Alberta’s wetland policy another unnecessary gift to the oilsands industry

Blog - Sept. 23, 2013 - By Erin Flanagan

After eight years of deliberation, Alberta has essentially handed industry a free pass when it comes to compensating for the loss of wetlands in the oilsands region. Given the pressure the government is under to show its environmental scruples these days, you’d think it would have seized this opportunity. Instead, the policy gave the oilsands industry at least a two-year exemption from taking any responsibility for wetlands.

Despite the significant land impacts associated with expansion of the oilsands, the policy does not extend to Alberta’s public lands until 2015 and exempts from its rules projects that are currently operating, approved and, most remarkably, those still seeking approval. Yet, with 195 oilsands projects underway or in the approval phase, mining and in situ operations are already causing significant loss and alteration of wetlands. In 2011 alone, approved oilsands mining projects were expected to result in the loss of approximately 28,000 hectares of peatlands.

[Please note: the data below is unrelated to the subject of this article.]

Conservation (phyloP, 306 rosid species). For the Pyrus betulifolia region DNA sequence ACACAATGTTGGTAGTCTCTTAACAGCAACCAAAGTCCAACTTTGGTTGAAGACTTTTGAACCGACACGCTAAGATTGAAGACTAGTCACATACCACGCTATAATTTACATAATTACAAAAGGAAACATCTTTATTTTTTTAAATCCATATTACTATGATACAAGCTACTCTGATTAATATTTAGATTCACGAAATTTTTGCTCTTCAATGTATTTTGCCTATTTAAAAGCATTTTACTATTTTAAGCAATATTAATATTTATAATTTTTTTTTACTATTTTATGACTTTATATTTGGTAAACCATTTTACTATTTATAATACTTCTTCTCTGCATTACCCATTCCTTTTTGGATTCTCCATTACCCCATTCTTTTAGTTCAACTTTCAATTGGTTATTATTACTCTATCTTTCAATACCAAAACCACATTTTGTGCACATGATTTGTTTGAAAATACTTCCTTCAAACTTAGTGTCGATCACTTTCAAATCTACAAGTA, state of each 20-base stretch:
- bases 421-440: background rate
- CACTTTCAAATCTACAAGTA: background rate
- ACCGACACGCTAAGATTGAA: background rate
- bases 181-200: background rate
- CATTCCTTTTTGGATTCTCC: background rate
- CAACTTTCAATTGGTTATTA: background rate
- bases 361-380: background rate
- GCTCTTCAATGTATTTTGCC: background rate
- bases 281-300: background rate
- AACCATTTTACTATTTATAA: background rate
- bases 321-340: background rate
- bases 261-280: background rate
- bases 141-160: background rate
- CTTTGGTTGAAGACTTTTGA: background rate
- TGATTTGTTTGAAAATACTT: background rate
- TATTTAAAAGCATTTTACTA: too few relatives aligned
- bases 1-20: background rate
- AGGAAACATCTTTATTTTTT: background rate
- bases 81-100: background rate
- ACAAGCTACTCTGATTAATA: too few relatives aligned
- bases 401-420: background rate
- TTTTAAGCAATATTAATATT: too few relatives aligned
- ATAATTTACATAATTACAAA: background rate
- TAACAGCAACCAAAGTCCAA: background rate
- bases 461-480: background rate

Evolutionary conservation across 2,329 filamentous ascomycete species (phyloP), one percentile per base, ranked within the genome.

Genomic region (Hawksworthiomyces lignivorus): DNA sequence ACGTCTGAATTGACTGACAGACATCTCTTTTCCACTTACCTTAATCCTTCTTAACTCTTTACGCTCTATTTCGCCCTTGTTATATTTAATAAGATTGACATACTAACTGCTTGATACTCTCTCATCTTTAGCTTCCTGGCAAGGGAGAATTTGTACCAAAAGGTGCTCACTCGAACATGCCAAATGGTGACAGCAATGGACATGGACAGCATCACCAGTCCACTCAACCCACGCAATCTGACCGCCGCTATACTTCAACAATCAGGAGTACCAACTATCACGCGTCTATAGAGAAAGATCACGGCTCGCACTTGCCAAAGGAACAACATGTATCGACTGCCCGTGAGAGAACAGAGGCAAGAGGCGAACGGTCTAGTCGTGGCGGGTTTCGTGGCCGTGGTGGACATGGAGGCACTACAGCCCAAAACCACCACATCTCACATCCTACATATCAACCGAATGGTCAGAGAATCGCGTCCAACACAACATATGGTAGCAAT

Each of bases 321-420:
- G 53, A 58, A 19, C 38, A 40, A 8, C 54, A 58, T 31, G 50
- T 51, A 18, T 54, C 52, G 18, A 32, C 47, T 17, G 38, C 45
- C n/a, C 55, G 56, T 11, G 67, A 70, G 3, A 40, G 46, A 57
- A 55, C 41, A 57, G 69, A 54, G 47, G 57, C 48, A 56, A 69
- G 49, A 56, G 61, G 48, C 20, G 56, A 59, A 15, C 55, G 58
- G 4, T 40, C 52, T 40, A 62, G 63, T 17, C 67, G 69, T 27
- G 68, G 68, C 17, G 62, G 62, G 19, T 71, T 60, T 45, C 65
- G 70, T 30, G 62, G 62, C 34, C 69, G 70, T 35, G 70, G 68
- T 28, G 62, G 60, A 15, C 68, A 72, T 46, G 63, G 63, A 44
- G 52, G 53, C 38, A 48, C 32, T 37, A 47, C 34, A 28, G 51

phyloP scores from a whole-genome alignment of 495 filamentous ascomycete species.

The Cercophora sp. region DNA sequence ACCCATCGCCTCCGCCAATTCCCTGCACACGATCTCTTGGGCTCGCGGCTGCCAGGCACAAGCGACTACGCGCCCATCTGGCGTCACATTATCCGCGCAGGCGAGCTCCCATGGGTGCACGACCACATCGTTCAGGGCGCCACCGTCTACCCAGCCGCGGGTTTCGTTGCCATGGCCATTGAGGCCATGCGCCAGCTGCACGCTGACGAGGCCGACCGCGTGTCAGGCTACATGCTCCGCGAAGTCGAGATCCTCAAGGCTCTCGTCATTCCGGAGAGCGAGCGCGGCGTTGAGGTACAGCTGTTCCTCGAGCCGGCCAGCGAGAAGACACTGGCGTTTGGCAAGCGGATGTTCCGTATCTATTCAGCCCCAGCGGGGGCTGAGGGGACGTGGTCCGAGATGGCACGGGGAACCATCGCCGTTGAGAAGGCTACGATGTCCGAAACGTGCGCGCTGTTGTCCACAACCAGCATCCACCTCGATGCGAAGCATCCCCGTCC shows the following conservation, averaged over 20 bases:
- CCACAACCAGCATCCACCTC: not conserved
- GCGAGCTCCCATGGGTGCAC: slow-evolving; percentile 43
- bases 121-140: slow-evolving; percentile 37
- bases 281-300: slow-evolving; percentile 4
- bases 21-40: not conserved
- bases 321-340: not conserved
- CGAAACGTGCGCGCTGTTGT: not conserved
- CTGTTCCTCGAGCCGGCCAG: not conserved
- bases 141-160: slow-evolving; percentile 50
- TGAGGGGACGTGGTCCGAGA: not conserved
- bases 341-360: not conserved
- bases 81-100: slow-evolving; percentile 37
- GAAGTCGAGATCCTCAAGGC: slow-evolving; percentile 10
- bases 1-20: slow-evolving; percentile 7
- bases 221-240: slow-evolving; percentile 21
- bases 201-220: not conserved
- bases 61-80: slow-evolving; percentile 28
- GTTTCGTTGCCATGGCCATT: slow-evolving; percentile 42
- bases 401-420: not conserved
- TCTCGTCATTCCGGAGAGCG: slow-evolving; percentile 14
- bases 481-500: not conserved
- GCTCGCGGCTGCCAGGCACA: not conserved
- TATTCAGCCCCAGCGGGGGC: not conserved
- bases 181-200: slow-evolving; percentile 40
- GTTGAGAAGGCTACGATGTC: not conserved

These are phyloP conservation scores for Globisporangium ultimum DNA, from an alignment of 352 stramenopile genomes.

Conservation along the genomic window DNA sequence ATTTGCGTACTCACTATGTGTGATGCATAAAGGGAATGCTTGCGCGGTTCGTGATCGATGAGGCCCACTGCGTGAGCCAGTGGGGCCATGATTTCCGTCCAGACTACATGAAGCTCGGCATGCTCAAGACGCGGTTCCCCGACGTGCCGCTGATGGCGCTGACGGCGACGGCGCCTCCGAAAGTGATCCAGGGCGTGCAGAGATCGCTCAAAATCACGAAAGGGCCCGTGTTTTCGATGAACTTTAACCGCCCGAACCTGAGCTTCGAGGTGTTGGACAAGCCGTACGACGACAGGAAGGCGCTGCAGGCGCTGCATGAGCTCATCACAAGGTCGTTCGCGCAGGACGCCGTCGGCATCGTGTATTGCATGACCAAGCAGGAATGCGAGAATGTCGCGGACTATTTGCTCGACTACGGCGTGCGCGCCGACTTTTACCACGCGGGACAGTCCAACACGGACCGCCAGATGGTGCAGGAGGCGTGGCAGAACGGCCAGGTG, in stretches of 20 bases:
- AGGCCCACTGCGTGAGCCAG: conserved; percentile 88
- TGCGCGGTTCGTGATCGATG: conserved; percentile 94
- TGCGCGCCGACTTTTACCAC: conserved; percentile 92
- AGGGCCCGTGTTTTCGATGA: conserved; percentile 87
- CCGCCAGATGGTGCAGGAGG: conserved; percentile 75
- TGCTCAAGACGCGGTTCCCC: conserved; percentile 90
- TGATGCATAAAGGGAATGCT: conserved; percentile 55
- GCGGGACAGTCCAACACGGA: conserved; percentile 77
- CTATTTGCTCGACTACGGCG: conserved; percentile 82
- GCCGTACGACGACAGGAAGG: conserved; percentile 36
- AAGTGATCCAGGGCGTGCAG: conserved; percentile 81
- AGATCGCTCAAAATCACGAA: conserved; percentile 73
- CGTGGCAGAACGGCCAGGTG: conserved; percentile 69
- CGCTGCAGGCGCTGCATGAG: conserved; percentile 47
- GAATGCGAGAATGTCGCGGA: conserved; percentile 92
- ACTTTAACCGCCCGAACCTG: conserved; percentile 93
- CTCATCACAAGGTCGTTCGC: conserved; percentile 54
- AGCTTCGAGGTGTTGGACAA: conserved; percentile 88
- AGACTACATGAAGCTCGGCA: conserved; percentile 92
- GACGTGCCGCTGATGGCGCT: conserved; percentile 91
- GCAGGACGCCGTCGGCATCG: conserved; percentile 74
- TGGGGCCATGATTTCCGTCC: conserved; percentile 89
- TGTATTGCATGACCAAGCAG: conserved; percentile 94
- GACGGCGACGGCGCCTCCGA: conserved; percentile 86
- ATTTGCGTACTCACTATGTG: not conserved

Despite science-based thresholds and the known environmental and economic benefit that wetlands provide, oilsands projects will not be subject to any binding compensation measures when it comes to restoring and protecting Alberta’s wetlands for likely more than another decade.

Wetlands near the oilsands These exemptions come at a time when the recent Joint Review Panel decision report for the Shell Jackpine Mine Expansion project determined that the project would have significant adverse environmental effects on wetlands, wetland-reliant species at risk including migratory birds, and biodiversity. The panel’s report recommended that the wetland policy be implemented and mitigation required before any new provincial or federal approvals are issued.

Tens of thousands of hectares of wetlands escape regulation

The mineable oilsands area is 4,750 square kilometres — 99 per cent of which is already under lease for oilsands mining activity, and up to 65 per cent of which consists of wetlands. Research conducted by Global Forest Watch Canada suggests that, in a full resource development scenario, mining and in situ developments combined could result in the loss of as much as 460,000 hectares of peatlands.

A 2008 report by the Alberta Water Council — the body delegated by the Government of Alberta to recommend a wetland policy for the province — recommended a “no-net-loss” policy on wetlands. A no-net-loss policy would require oilsands companies to create wetlands of equal value for every hectare destroyed by oilsands activities. Wetland policies that include the no-net-loss principle, or other credible means of compensating for land impacts, are critical management actions needed to prevent the permanent loss of wetlands.